After a tough 2020 where Churchill Down ran the Kentucky Derby in September, the 2021 Run for the Roses is on track. Derby fans, handicappers, owners, and jockeys should circle May 1 for this year’s Derby. But although everyone is excited that the Derby will return to the first Saturday in May, lingering pandemic issues could force race goers to change Derby Day traditions. Check out the Top 5 Kentucky Derby traditions COVID is likely to force racing fans to break. Also check out top plays and Horse Racing Odds from Kentucky Derby for Saturday, May 1. You can also visit our Online Racebook to place your bets on active racetracks.
2021 Kentucky Derby Traditions Being Broken Because of COVID
2021 Kentucky Derby
- When: Saturday, May 1, 2021
- Where: Churchill Downs, Louisville, KY
Expect Churchill Downs to Break These 5 Derby Traditions
On track Derby betting
Some races during the year attract more on-track wagering than what the pools get via online betting. The Derby was one of those races because over 120,000 people showed up each and every year. Not in 2021. Most won’t go anywhere near Churchill Downs if they can bet on the Derby through their mobile phones or tablets.
Everyone in the South, not just in Kentucky, threw a Derby party. Unfortunately, COVID figures to end the 2021 parties just like it put the kibosh on the 2020 parties. One of the reasons few, if any, Derby parties will happen is because many horse racing owners, those are the ones who throw the best parties, are most susceptible to the virus. They’re often older and many have underlying health concerns.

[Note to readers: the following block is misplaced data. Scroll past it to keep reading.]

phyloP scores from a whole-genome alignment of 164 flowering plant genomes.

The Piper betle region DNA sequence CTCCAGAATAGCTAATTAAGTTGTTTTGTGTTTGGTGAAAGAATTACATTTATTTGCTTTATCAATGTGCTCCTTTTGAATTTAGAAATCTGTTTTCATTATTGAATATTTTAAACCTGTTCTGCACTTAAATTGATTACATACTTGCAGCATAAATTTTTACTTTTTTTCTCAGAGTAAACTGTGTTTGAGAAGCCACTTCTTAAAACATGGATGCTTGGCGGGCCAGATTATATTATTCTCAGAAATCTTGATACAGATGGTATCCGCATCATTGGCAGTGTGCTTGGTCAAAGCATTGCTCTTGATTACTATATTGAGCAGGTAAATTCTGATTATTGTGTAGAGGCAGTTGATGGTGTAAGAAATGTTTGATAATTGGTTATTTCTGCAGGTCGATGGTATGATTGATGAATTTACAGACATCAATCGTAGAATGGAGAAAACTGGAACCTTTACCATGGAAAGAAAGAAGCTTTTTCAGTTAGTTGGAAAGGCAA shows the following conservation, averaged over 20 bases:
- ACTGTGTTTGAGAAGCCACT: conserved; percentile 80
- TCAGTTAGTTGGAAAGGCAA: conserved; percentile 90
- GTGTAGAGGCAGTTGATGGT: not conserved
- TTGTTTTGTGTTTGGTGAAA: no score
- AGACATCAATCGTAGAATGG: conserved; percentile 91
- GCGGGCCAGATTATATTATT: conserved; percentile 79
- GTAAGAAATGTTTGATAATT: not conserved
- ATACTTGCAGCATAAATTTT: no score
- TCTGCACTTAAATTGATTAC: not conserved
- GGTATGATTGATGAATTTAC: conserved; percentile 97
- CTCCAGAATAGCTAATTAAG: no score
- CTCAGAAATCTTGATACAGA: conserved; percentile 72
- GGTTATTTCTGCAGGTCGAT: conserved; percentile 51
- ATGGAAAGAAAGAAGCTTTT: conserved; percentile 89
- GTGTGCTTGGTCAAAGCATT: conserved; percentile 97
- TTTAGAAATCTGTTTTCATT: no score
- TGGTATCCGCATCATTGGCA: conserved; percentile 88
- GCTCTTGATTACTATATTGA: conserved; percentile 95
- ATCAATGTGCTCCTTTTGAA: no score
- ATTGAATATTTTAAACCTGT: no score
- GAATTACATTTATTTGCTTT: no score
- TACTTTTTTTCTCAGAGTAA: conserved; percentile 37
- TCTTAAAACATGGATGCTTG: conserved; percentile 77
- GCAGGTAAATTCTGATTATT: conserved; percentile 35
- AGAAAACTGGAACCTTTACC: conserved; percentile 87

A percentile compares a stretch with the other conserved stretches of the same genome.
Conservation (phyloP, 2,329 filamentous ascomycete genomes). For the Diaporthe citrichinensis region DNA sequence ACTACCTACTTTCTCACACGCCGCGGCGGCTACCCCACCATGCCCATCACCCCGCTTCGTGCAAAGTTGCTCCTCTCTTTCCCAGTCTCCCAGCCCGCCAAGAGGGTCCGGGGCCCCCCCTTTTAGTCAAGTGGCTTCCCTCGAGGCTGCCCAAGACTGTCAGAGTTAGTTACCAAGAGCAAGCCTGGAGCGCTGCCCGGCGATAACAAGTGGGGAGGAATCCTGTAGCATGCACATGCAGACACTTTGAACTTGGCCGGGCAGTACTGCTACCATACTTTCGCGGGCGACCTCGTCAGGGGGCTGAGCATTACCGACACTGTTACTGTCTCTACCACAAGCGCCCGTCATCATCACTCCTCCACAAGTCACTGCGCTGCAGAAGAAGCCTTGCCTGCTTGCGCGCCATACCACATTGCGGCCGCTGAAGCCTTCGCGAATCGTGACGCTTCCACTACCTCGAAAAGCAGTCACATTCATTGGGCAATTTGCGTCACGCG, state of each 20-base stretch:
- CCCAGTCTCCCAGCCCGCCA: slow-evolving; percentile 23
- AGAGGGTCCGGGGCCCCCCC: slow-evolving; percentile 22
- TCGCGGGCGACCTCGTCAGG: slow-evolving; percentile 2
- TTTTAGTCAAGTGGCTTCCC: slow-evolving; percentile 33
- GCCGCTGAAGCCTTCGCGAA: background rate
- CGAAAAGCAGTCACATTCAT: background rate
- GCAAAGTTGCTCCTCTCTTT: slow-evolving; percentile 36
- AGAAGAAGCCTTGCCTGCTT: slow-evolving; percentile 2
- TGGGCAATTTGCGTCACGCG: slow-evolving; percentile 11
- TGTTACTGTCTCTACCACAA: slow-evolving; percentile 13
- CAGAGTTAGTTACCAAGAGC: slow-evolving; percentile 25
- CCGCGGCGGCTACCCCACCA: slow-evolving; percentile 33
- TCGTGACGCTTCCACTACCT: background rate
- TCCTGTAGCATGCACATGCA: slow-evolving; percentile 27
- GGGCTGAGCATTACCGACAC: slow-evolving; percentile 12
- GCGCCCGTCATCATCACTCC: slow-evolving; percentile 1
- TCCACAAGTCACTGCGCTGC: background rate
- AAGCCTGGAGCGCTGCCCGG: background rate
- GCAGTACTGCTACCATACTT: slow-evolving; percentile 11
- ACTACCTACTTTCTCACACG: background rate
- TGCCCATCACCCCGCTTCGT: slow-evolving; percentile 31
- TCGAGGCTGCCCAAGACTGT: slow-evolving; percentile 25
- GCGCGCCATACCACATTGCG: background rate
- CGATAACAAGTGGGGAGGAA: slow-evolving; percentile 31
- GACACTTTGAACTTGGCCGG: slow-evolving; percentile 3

Celebrities in the Derby walking ring
Watching the Kentucky Derby on television meant seeing what celebrities wore in the walking ring. Sometimes, an uber celebrities, like Terrific Tom Brady and Giselle, would show up in the walking ring. It didn’t happen in 2020. It won’t happen in 2021.
Racing fans are pretty much the same. It doesn’t matter if your race of choice involves four-legged horses or stock cars. Like NASCAR fans, horse racing enthusiasts would show up in RVs, park on RV row, and celebrate America’s signature thoroughbred event. That won’t happen in 2021.
Kentucky Derby Day infield
The legendary Derby infield should be as empty as the field at Raymond James Stadium the day after Super Bowl LV.
Most people who show up in the infield do so to celebrate one of the nation’s most treasured sports events. They place $2 on the horse they don’t necessarily think will win but on the one they feel will win. They also bet based on name, jockey silks, and whether they’re sober enough to have circled the horse the right horse, the one they liked the night before.
In 2020, we missed these downtrodden racing handicappers who must decide between wagering on the Kentucky Derby or pooling their dollars for one more community Budweiser. Unless something drastic happens, Churchill Downs figures to again shut off access to the infield.